Instead, the investigation was overseen by Sgt. Geramy Field, who ran the homicide section and tried to oversee the missing women case "from the side of her desk," LePard said.

"It was completely unreasonable and unrealistic," he said of the additional demands made on Field.

LePard said he was impressed by the Evans report, which he said was "98 per cent" consistent with his own report, released last year.

The Evans report has not been made public but was leaked to a TV reporter last Friday.

Missing Women inquiry Commissioner Wally Oppal said he was upset over an "ethical lapse" that led to a report being leaked to the media.

"I find it reprehensible," Oppal said as the inquiry resumed Monday after a one-week break.

"I find it upsetting and I'm disappointed," he said of the report being leaked Friday to a television outlet, which passed it along to Toronto-based newspaper.

The inquiry asked Evans to provide an expert opinion and analysis of what went wrong with the Vancouver police and RCMP investigations of serial killer Robert Pickton.

LePard said the VPD should have issued a warning by August 1998 that police were investigating a possible serial killer.

"It was a significant possibility, given all the red flags," he said.

"The failure to warn the public that women were still going missing was a mistake," LePard added.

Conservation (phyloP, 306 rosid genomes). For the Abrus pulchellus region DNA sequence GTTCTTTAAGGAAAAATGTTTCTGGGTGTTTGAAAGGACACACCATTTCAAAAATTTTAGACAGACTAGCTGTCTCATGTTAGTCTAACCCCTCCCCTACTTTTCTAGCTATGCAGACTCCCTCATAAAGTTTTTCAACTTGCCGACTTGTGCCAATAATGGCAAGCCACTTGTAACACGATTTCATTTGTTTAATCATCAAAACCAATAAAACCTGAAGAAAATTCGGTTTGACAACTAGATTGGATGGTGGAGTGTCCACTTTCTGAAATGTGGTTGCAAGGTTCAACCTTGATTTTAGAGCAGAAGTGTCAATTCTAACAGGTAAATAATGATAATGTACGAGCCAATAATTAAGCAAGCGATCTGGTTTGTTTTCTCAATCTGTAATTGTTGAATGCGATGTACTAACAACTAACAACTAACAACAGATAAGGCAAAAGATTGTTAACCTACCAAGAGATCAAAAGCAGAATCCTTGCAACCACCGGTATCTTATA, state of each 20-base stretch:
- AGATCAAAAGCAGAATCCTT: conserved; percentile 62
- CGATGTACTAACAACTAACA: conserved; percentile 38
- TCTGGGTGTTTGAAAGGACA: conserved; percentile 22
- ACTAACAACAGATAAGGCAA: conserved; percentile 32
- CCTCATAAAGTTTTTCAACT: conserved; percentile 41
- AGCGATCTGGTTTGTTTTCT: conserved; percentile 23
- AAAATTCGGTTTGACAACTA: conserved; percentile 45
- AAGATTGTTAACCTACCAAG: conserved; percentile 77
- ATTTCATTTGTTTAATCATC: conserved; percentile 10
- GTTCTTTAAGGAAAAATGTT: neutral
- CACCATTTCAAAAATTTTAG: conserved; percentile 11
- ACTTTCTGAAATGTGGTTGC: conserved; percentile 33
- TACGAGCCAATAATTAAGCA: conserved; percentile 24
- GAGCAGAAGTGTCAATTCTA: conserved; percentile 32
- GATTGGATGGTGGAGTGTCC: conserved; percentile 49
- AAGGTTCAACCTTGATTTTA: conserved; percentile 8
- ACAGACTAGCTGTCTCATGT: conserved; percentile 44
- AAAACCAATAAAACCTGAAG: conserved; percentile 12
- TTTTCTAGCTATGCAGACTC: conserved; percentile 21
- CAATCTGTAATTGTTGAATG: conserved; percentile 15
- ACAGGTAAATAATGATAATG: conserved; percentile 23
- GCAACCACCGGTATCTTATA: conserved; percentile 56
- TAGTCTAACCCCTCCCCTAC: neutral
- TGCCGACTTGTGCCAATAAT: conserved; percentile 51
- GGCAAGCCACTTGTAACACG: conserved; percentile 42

The Evans report was also critical of the RCMP's handling of the Pickton investigation.

Evans said then RCMP chief superintendent Gary Bass failed to make further inquiries and should have directed in 2000 a coordinated response between the RCMP with the VPD to investigate Pickton and the missing women.

Evans pointed out that at a meeting attended by Bass and Bob Paulson in March 2000, Staff-Sgt. Keith Davidson said there were three serial killers operating in B.C.

Evans concluded that a regional police force would have provided a quicker and more coordinated police response.

"I strongly agree," LePard said.

The Evans report was filed today as an exhibit for identification only, meaning it won't be made public at the moment, because of an objection by lawyer Cameron Ward.

Ward, who is representing 20 families of Missing Women, objected because he wants to challenge Evans being tendered as an expert witness.

Evans is not expected to testify at the inquiry until January.